adverb

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adverb

An adverb refers to any element in a sentence used to modify a verb, adjective, another adverb, or even an entire clause.
Adverbs can be single words, phrases (called adverbial phrases), or entire clauses (called adverbial clauses).
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adverb:

see part of speechpart of speech,
in traditional English grammar, any one of about eight major classes of words, based on the parts of speech of ancient Greek and Latin. The parts of speech are noun, verb, adjective, adverb, interjection, preposition, conjunction, and pronoun.
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; adjectiveadjective,
English part of speech, one of the two that refer typically to attributes and together are called modifiers. The other kind of modifier is the adverb. Adjectives and adverbs are functionally distinct in that adjectives modify nouns and pronouns, while adverbs
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Adverb

 

a part of speech; a class of autonomous words that are uninflected or inflected only for degrees of comparison and are contrasted in this way to other autonomous words. As a rule, adverbs modify an action or quality and are subordinate to a verb or adjective.

In Russian, the adverbial modifier may coincide with case forms (with or without a preposition) of the noun (for example, On primchalsia begom/streloi, “He came running on the double/like an arrow”), to which it is often also genetically related (Russian peshkom, “on foot”; vverkh, “up, upward”; voochiiu, “with one’s own eyes”). Predicative adverbs function as the principal member of a sentence in which a subject and predicate are not expressed separately (stydno, “it is a shame”; nuzhno, “it is necessary”). In a number of languages (for example, Nenets), there is a transitional class of words with an incomplete declension (often called adverbs) between the noun and the adverb (for example, Nenets haqga, “whither,” “where to,” and hangad, “whence,” “wherefrom”).

Adverbs are classed according to whether they modify verbs (Russian, priglagol’nye narechiid) or adjectives (priad”ektivnye narechiia), and according to meaning, as adverbs of place, time, cause, and degree. Depending on the method of formation, adverbs may be grammatical, which are formed regularly (Russian adverbs in -o, -ski; English adverbs in -ly), and nongrammatical, which are morphologically irregular, or nonanalyzable (Russian ochen’, “very”; English “well”).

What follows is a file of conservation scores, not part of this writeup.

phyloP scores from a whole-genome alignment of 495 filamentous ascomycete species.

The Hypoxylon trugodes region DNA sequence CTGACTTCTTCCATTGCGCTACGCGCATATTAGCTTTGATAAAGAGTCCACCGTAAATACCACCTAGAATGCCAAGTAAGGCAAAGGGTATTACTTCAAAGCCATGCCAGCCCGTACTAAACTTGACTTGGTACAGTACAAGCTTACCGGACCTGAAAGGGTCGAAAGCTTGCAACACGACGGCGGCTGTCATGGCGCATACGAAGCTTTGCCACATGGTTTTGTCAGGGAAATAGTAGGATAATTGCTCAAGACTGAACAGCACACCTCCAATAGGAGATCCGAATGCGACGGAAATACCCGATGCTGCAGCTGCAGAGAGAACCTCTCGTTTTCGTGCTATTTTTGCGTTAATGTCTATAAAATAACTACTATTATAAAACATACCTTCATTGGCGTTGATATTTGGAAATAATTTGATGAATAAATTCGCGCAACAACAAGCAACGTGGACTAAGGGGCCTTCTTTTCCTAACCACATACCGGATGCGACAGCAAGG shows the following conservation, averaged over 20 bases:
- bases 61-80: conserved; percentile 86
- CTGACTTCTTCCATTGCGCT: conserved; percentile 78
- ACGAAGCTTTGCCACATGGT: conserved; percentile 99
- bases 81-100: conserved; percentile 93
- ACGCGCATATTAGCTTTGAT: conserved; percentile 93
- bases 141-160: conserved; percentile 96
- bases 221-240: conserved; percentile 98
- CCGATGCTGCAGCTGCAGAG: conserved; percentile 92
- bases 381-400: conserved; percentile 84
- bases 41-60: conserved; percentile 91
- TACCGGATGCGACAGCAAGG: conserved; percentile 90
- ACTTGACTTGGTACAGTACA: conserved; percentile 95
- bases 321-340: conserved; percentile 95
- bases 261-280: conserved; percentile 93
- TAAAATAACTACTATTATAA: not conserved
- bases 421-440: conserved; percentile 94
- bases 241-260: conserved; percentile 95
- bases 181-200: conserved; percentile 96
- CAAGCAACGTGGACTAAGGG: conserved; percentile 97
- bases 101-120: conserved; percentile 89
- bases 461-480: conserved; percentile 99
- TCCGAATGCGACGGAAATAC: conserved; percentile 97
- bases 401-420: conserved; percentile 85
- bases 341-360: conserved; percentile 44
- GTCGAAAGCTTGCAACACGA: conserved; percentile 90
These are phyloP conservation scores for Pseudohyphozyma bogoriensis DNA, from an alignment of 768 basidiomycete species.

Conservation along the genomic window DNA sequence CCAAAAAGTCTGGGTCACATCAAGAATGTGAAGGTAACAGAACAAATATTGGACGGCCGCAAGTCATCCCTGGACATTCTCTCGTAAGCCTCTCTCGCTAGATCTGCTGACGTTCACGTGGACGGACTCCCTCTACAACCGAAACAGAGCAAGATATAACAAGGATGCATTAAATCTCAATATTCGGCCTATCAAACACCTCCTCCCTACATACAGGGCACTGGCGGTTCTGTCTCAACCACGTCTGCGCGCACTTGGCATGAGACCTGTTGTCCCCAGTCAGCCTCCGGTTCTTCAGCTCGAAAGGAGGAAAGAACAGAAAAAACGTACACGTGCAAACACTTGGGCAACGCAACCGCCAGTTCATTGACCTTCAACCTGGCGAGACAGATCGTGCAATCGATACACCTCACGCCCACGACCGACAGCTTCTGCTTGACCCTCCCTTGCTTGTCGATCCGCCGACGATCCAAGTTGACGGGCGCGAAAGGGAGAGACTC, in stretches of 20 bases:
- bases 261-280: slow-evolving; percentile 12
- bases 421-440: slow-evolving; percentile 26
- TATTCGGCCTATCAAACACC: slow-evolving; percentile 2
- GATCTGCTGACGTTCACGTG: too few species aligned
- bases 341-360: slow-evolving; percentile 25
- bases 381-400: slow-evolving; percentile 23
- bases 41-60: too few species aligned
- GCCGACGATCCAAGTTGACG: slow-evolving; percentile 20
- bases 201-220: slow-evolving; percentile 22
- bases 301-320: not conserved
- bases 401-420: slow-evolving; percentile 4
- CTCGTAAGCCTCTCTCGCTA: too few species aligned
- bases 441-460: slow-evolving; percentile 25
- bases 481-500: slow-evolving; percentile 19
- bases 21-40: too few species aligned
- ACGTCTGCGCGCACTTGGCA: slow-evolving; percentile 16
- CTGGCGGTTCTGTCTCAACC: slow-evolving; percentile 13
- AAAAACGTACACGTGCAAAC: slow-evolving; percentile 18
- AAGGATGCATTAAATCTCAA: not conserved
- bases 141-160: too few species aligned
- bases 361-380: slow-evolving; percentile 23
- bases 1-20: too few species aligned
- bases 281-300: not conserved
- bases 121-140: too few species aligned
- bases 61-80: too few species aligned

V. M. ZHIVOV

References in periodicals archive ?
This work brings a contribution to the cartographic endeavor, in the sense that it seeks to show, based on the syntactic distribution of a class of focusing adverbs--the exclusive AdvPs so 'only' and exclusivamente 'exclusively' in Brazilian Portuguese--that such adverbiais not only are rigidly ordered with respect to other adverbs of the Cinque hierarchy but are also ordered among themselves.
The conclusion is that so'only' also occupies a position among higher adverbs.
However, problems arise when adjectives and adverbs have unexpected forms or are used in place of one another.
While most adverbs end in -ly, some do not, such as fast, hard, late, and straight.
In examining the deployment of the adverbs in the data, I follow Simon-Vandenbergen and Aijmer's (2007) treatment of modal adverbs of certainty.
Conjunctive adverbs can be distinguished from 2 other kinds of adverb: adjuncts and disjuncts.
with or without categorial relativism, adjectives and adverbs as one or as two categories) is not a central issue and the domain of the paper presented above as categorial space could be replaced by change of word-class or change of syntactic category between two (sub-)classes.
adverbs derived from adjectives by means of -e: bealde 'boldly'
Share out the adverb cards: quietly, cautiously, noisily etc.
According to Reuters, Handler's agent said the film rights to Adverbs had been sold to GreeneStreet Films, an independent film company based in New York.
Besides, this article provides some useful rules on how to help teachers and students to deal with adverbs more effectively in their English classes.
Considering the syntactic aspects first, Mackenzie (2001: 127) has pointed out that the category Adverb must be identified within the English lexicon because there are at least two classes of adverbs that can be used predicatively, namely place and time adverbs.